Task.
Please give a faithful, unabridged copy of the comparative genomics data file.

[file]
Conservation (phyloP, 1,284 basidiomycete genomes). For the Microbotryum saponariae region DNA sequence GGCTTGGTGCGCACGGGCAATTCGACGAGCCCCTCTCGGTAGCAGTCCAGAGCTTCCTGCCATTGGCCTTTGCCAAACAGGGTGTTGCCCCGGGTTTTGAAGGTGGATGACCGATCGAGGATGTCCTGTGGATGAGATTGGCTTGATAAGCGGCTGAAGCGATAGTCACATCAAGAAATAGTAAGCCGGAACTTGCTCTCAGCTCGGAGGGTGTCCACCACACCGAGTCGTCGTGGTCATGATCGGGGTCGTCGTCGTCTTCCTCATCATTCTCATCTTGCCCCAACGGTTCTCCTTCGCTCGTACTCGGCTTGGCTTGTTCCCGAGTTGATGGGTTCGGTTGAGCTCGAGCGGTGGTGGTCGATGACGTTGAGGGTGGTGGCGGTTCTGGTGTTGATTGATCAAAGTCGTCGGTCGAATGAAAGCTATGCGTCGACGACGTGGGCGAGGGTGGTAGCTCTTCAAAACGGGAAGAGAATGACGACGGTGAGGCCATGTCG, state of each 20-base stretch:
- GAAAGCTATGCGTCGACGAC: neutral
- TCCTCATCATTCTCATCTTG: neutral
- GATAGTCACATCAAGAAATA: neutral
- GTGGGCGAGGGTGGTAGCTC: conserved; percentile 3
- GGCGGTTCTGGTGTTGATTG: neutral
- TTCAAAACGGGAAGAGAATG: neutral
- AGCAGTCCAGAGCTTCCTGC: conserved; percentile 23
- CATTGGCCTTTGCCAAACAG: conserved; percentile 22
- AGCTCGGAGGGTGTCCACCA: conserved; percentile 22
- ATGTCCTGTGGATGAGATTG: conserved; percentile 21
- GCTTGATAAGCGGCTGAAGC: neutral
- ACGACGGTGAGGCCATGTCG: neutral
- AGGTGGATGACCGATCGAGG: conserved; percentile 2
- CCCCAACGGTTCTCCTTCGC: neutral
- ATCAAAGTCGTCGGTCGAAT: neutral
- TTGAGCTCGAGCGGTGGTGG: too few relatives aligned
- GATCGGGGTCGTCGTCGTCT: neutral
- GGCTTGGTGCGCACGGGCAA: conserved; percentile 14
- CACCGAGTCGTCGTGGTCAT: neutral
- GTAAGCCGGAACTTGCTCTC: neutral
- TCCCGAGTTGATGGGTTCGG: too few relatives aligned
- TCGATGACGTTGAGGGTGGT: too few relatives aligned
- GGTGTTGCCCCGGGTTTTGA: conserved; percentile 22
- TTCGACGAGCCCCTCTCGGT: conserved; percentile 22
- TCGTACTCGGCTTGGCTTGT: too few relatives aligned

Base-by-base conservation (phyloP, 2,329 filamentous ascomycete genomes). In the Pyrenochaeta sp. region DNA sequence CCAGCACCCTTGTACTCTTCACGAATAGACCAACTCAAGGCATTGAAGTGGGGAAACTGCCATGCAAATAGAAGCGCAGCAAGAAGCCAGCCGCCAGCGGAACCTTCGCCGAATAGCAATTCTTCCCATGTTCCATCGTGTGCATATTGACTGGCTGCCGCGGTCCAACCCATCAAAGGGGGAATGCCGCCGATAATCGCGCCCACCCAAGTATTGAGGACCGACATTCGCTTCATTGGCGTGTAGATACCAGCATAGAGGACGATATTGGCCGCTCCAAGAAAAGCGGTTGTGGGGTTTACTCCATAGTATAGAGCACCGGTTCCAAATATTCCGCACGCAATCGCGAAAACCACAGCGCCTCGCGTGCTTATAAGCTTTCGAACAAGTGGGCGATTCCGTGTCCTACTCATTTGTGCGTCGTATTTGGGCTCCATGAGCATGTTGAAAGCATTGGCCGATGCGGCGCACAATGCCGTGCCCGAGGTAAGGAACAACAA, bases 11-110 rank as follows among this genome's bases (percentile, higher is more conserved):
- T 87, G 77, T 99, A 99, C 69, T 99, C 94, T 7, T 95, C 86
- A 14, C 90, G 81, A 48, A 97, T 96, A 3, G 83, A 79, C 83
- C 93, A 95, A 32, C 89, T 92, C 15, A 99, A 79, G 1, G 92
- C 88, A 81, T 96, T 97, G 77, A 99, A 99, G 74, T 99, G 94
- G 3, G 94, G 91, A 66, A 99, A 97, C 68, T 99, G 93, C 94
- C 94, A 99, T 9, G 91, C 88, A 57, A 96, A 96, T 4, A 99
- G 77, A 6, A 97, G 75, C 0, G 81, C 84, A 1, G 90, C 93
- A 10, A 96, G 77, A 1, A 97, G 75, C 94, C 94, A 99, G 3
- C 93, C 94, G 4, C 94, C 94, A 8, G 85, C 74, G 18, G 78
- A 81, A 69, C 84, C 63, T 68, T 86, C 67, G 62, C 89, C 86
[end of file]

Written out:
Conservation (phyloP, 1,284 basidiomycete genomes). For the Microbotryum saponariae region DNA sequence GGCTTGGTGCGCACGGGCAATTCGACGAGCCCCTCTCGGTAGCAGTCCAGAGCTTCCTGCCATTGGCCTTTGCCAAACAGGGTGTTGCCCCGGGTTTTGAAGGTGGATGACCGATCGAGGATGTCCTGTGGATGAGATTGGCTTGATAAGCGGCTGAAGCGATAGTCACATCAAGAAATAGTAAGCCGGAACTTGCTCTCAGCTCGGAGGGTGTCCACCACACCGAGTCGTCGTGGTCATGATCGGGGTCGTCGTCGTCTTCCTCATCATTCTCATCTTGCCCCAACGGTTCTCCTTCGCTCGTACTCGGCTTGGCTTGTTCCCGAGTTGATGGGTTCGGTTGAGCTCGAGCGGTGGTGGTCGATGACGTTGAGGGTGGTGGCGGTTCTGGTGTTGATTGATCAAAGTCGTCGGTCGAATGAAAGCTATGCGTCGACGACGTGGGCGAGGGTGGTAGCTCTTCAAAACGGGAAGAGAATGACGACGGTGAGGCCATGTCG, state of each 20-base stretch:
- GAAAGCTATGCGTCGACGAC: neutral
- TCCTCATCATTCTCATCTTG: neutral
- GATAGTCACATCAAGAAATA: neutral
- GTGGGCGAGGGTGGTAGCTC: conserved; percentile 3
- GGCGGTTCTGGTGTTGATTG: neutral
- TTCAAAACGGGAAGAGAATG: neutral
- AGCAGTCCAGAGCTTCCTGC: conserved; percentile 23
- CATTGGCCTTTGCCAAACAG: conserved; percentile 22
- AGCTCGGAGGGTGTCCACCA: conserved; percentile 22
- ATGTCCTGTGGATGAGATTG: conserved; percentile 21
- GCTTGATAAGCGGCTGAAGC: neutral
- ACGACGGTGAGGCCATGTCG: neutral
- AGGTGGATGACCGATCGAGG: conserved; percentile 2
- CCCCAACGGTTCTCCTTCGC: neutral
- ATCAAAGTCGTCGGTCGAAT: neutral
- TTGAGCTCGAGCGGTGGTGG: too few relatives aligned
- GATCGGGGTCGTCGTCGTCT: neutral
- GGCTTGGTGCGCACGGGCAA: conserved; percentile 14
- CACCGAGTCGTCGTGGTCAT: neutral
- GTAAGCCGGAACTTGCTCTC: neutral
- TCCCGAGTTGATGGGTTCGG: too few relatives aligned
- TCGATGACGTTGAGGGTGGT: too few relatives aligned
- GGTGTTGCCCCGGGTTTTGA: conserved; percentile 22
- TTCGACGAGCCCCTCTCGGT: conserved; percentile 22
- TCGTACTCGGCTTGGCTTGT: too few relatives aligned

Base-by-base conservation (phyloP, 2,329 filamentous ascomycete genomes). In the Pyrenochaeta sp. region DNA sequence CCAGCACCCTTGTACTCTTCACGAATAGACCAACTCAAGGCATTGAAGTGGGGAAACTGCCATGCAAATAGAAGCGCAGCAAGAAGCCAGCCGCCAGCGGAACCTTCGCCGAATAGCAATTCTTCCCATGTTCCATCGTGTGCATATTGACTGGCTGCCGCGGTCCAACCCATCAAAGGGGGAATGCCGCCGATAATCGCGCCCACCCAAGTATTGAGGACCGACATTCGCTTCATTGGCGTGTAGATACCAGCATAGAGGACGATATTGGCCGCTCCAAGAAAAGCGGTTGTGGGGTTTACTCCATAGTATAGAGCACCGGTTCCAAATATTCCGCACGCAATCGCGAAAACCACAGCGCCTCGCGTGCTTATAAGCTTTCGAACAAGTGGGCGATTCCGTGTCCTACTCATTTGTGCGTCGTATTTGGGCTCCATGAGCATGTTGAAAGCATTGGCCGATGCGGCGCACAATGCCGTGCCCGAGGTAAGGAACAACAA, bases 11-110 rank as follows among this genome's bases (percentile, higher is more conserved):
- T 87, G 77, T 99, A 99, C 69, T 99, C 94, T 7, T 95, C 86
- A 14, C 90, G 81, A 48, A 97, T 96, A 3, G 83, A 79, C 83
- C 93, A 95, A 32, C 89, T 92, C 15, A 99, A 79, G 1, G 92
- C 88, A 81, T 96, T 97, G 77, A 99, A 99, G 74, T 99, G 94
- G 3, G 94, G 91, A 66, A 99, A 97, C 68, T 99, G 93, C 94
- C 94, A 99, T 9, G 91, C 88, A 57, A 96, A 96, T 4, A 99
- G 77, A 6, A 97, G 75, C 0, G 81, C 84, A 1, G 90, C 93
- A 10, A 96, G 77, A 1, A 97, G 75, C 94, C 94, A 99, G 3
- C 93, C 94, G 4, C 94, C 94, A 8, G 85, C 74, G 18, G 78
- A 81, A 69, C 84, C 63, T 68, T 86, C 67, G 62, C 89, C 86